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Suppression of the release of arsenic from arsenopyrite by carrier-microencapsulation using Ti-catechol complex.

Authors
  • Park, Ilhwan1
  • Tabelin, Carlito Baltazar2
  • Magaribuchi, Kagehiro3
  • Seno, Kensuke3
  • Ito, Mayumi2
  • Hiroyoshi, Naoki2
  • 1 Laboratory of Mineral Processing and Resources Recycling, Division of Sustainable Resources Engineering, Graduate School of Engineering, Hokkaido University, Japan. Electronic address: [email protected] , (Japan)
  • 2 Laboratory of Mineral Processing and Resources Recycling, Division of Sustainable Resources Engineering, Faculty of Engineering, Hokkaido University, Japan. , (Japan)
  • 3 Laboratory of Mineral Processing and Resources Recycling, Division of Sustainable Resources Engineering, Graduate School of Engineering, Hokkaido University, Japan. , (Japan)
Type
Published Article
Journal
Journal of hazardous materials
Publication Date
Feb 15, 2018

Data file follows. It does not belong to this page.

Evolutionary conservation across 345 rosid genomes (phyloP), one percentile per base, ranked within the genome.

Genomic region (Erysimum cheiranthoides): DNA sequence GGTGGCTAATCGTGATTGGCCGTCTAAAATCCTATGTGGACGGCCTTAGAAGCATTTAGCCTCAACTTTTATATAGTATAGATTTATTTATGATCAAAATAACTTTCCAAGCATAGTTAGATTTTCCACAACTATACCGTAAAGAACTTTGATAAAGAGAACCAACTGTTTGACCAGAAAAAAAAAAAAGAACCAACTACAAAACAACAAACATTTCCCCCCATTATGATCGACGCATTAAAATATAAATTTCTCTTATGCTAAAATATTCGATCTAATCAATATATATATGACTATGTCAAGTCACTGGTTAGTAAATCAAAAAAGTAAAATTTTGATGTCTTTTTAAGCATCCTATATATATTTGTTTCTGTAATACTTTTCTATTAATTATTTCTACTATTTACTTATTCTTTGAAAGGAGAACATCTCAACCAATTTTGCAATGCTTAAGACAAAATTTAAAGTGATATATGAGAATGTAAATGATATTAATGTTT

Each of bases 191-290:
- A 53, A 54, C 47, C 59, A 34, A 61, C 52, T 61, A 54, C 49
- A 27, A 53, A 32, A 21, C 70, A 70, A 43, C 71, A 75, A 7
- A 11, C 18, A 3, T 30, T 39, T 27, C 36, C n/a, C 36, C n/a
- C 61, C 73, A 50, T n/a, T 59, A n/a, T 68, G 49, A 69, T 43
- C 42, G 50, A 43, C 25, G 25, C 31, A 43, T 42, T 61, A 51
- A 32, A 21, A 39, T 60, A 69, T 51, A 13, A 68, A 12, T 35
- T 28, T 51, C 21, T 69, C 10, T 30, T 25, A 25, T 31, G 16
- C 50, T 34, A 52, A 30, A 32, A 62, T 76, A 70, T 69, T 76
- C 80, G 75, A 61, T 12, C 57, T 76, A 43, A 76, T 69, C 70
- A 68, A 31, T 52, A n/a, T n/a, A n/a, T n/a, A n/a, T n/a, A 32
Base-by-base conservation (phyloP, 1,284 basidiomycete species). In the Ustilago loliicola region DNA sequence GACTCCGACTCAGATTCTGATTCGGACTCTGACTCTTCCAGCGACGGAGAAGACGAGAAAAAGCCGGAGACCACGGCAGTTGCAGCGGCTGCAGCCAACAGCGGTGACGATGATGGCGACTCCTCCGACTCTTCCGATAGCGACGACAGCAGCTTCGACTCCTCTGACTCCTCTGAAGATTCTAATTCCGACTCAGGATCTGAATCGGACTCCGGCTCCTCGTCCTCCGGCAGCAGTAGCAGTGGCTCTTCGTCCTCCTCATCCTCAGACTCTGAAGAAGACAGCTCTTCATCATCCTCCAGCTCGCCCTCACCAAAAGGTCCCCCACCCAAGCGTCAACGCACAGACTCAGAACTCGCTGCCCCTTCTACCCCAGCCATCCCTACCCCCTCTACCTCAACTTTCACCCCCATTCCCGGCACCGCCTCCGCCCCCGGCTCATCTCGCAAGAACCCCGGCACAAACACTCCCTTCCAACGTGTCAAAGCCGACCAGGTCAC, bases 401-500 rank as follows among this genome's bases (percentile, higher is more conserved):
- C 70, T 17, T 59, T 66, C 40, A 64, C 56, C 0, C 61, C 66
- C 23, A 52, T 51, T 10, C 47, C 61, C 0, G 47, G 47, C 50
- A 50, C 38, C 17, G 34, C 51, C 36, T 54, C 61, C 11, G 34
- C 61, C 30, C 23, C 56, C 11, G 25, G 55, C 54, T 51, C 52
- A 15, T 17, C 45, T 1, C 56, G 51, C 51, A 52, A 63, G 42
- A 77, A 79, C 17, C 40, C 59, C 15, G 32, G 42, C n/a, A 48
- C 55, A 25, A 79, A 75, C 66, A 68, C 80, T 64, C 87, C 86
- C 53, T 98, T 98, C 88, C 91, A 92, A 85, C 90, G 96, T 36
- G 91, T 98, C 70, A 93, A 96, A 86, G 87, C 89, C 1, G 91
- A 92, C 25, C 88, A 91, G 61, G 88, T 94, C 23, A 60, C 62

Volume
344
Pages
322–332
Identifiers
DOI: 10.1016/j.jhazmat.2017.10.025
PMID: 29080485
Source
Medline
Keywords
License
Unknown

Abstract

Arsenopyrite is the most common arsenic-bearing sulfide mineral in nature, and its weathering contributes to acid mine drainage (AMD) formation and the release of toxic arsenic (As). To mitigate this problem, carrier-microencapsulation (CME) using titanium (Ti)-catechol complex (i.e., Ti-based CME) was investigated to passivate arsenopyrite by forming a protective coating. Ti4+ ion dissolved in sulfuric acid and catechol were used to successfully synthesize Ti(IV) tris-catecholate complex, [Ti(Cat)3]2-, which was stable in the pH range of 5-12. Electrochemical studies on the redox properties of this complex indicate that its oxidative decomposition was a one-step, irreversible process. The leaching of As from arsenopyrite was suppressed by CME treatment using the synthesized Ti-catechol complex. Scanning electron microscopy with energy dispersive X-ray spectroscopy (SEM-EDX) and diffuse reflectance infrared Fourier transform spectroscopy (DRIFTS) indicate that this suppression was primarily due to the formation of an anatase (β-TiO2)-containing coating. Based on these results, a detailed 4-step mechanism to explain the decomposition of [Ti(Cat)3]2- and formation of TiO2 coating in Ti-based CME is proposed: (1) adsorption, (2) partial oxidation-intermediate formation, (3) non electrochemical dissociation, and (4) hydrolysis-precipitation.

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